Less than the cost of a burrito.
When a group of UC Santa Barbara students first conceived the idea for a student-funded green grants program, they agreed the quarterly fee should be less expensive than a lunch run to Freebirds.
The price of burritos has gone up since then, but the fee hasn’t: Ten years on, it’s still $3.47 per quarter per student that fills the annual coffers for The Green Initiative Fund (TGIF) at UCSB.
Since it first went live a decade ago, TGIF has awarded more than $1 million in grant money for more than 100 student-funded sustainability efforts on campus. Applications are now being accepted for the 2015-16 granting cycle.
“Students originally proposed a green fund; students voted it in; the committee that chooses the projects that get funding is a majority students; and students reaffirmed the lock-in fee two years ago when they again voted for it overwhelmingly,” said Jewel Snavely, UCSB campus sustainability coordinator and TGIF grants manager. “This is something that the students value, which is one of the greatest things about TGIF.”
Over the years, TGIF has launched dozens of notable green advances and helped the campus leverage additional support to extend projects with a larger scope.
Take the hydration stations that now dot the campus. Since the 2011-12 granting year, TGIF has funded 24 such stations, enabling students, staff, faculty and visitors alike to fill reusable bottles with filtered water at no cost. A station at the Recreation Center has hit 150,000 refills; one situated on the library’s first floor is nearing 100,000. With 42 total stations now on campus — additional units were funded by UCSB Housing & Residential Services and the Associated Students Coastal Fund — the project is reducing demand for single-use plastic water bottles and yielding energy savings by eliminating water fountain chillers.
The Campus Sustainability Champion program, which annually funds a faculty project that advances sustainability, started as a TGIF proposal. And it, too, has since been adopted as a blueprint for other campuses and the entire UC system, which now run similar initiatives.
A few additional highlights from TGIF’s first 10 years:
• A lithium-powered lawn mower for the UCSB grounds crew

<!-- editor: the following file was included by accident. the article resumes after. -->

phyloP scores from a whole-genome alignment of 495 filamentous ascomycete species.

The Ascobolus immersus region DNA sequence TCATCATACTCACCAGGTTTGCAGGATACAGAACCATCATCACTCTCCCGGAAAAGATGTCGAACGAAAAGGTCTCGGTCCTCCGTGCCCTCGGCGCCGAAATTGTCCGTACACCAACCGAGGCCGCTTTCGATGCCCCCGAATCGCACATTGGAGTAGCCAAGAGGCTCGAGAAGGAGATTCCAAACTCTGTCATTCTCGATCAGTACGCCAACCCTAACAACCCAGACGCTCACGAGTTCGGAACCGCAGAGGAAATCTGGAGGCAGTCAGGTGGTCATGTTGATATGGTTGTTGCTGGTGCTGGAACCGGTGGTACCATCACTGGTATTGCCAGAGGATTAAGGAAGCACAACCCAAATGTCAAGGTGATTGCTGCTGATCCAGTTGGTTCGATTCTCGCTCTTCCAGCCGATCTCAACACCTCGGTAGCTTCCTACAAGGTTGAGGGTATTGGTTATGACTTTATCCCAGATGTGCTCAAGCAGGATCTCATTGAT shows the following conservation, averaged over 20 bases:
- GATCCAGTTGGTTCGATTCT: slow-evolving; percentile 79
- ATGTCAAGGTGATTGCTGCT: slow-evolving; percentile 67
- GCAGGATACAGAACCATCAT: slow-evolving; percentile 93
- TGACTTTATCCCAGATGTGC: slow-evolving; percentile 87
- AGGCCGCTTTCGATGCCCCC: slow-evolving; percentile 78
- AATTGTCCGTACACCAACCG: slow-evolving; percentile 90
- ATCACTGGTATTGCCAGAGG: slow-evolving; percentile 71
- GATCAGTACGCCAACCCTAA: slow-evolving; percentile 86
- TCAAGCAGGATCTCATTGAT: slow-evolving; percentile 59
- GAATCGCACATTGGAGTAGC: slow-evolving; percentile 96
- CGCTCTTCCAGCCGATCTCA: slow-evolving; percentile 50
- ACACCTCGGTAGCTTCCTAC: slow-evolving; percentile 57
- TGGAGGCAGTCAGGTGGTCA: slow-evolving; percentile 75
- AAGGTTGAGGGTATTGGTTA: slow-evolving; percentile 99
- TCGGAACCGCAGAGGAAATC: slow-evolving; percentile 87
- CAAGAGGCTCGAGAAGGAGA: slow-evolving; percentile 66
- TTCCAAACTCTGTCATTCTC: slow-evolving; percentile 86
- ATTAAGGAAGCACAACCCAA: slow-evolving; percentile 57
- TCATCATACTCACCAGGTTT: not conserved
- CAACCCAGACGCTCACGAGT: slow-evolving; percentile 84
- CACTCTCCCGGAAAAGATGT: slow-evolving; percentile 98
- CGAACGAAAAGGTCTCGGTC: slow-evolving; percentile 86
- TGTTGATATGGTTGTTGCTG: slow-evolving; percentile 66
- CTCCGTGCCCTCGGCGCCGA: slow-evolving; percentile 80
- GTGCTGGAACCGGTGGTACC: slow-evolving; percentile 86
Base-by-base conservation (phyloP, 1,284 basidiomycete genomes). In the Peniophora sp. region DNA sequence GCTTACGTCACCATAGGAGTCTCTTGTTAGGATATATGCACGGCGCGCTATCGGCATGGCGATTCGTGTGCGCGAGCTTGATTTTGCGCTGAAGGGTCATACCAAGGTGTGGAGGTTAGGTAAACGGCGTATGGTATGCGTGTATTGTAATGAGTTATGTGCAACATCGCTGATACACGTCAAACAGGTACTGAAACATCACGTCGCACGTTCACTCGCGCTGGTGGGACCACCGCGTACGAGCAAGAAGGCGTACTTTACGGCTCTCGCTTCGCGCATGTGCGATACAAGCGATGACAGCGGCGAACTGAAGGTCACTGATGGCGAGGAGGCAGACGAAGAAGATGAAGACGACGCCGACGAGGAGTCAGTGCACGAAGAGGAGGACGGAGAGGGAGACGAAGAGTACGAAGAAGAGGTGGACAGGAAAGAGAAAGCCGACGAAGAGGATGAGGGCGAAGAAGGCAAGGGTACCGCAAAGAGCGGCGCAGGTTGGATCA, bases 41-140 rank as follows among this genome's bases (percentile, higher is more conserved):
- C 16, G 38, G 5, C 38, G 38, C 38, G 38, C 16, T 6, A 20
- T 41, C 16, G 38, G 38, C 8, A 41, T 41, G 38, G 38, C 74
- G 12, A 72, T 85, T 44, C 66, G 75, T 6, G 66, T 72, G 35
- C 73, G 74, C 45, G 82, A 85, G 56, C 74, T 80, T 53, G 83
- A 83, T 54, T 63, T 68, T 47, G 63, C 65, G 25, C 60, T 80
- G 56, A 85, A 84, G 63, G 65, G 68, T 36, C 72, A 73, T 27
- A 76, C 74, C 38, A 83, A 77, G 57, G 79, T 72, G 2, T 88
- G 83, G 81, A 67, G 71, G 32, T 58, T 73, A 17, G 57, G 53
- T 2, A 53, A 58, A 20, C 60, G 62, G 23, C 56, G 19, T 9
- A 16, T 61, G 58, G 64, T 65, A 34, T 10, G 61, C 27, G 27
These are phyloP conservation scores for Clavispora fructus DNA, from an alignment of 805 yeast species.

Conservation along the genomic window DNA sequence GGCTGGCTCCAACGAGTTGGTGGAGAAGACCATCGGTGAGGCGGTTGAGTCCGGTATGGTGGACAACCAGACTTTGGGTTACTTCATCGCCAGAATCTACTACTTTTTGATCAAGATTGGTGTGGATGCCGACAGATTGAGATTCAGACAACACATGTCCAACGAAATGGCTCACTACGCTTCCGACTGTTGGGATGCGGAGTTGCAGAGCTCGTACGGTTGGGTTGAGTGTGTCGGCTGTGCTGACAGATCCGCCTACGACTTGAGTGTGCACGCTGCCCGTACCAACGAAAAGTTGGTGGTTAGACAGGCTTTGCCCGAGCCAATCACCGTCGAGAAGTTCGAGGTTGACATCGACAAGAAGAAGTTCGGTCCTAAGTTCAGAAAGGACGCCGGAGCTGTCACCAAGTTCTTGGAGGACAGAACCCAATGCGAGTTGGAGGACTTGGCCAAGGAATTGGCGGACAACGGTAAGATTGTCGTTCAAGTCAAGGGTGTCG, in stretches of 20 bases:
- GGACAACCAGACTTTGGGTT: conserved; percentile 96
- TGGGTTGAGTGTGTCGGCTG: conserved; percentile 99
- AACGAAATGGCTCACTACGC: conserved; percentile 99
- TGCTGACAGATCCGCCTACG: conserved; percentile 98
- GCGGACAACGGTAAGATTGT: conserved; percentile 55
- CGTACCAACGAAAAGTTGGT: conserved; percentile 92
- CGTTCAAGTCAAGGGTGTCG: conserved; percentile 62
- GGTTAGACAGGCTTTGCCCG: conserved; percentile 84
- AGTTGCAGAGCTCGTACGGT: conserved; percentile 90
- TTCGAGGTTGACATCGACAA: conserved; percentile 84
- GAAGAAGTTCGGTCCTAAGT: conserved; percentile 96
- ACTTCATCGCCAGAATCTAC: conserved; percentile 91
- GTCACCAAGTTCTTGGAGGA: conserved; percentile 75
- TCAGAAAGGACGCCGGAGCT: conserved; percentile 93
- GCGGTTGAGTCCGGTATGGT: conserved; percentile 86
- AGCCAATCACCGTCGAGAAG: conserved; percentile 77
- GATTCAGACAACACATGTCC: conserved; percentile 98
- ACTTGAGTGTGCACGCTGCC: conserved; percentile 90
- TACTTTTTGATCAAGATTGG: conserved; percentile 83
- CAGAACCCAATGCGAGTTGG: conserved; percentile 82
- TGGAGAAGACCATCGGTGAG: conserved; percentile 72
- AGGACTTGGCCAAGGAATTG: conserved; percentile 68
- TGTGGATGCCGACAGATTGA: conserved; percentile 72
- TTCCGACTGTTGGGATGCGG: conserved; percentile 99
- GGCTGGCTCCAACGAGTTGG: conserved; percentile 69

• Big Bellies composting bins
• Photovoltaic arrays at three of UCSB’s Natural Reserves
• Campus Water Action Plan
• Recycling bins in every campus office
• LED lighting for the Arts Building, campus greenhouse, UCen 2 and Career Services Workshop Room
• Recycled water in Bren Hall restrooms
• Electric vehicle charging stations and ZipCar locations
• Energy retrofit for Student Health Building
And coming soon: a solar charging table that will be free for students to juice up their laptops, phones and other digital devices.
“It’s really grown a lot over the years and the variety of ideas that come through is so great,” said Mo Lovegreen, director of campus sustainability. “Irrigation systems, water lines, a weather station on campus, recycling and composting, solar projects, internships, scholarships for students to attend the California Higher Education Sustainability Conference … I don’t think there is any area of campus that hasn’t been touched by TGIF. It’s been an amazing success.”
With up to $170,000 each year to award, TGIF selects winning projects by a voting committee composed of five students, one faculty member and one staff person. There is also a nonvoting advisory panel that provides counsel as needed.
The committee receives, on average, 25 applications per cycle and funds some 14 projects each year, according to Snavely. Though projects are not exclusively made up of student efforts, project selection is “definitely weighted toward student proposals,” she said.
“Looking at the bigger picture, sustainability is something that UCSB students push, and a lot of these projects wouldn’t have been funded otherwise,” Snavely added. “The students’ role in and commitment to sustainability on this campus really shines through TGIF.”
Applications for the new TGIF funding cycle will be accepted online through 5 p.m. Feb. 5, 2016.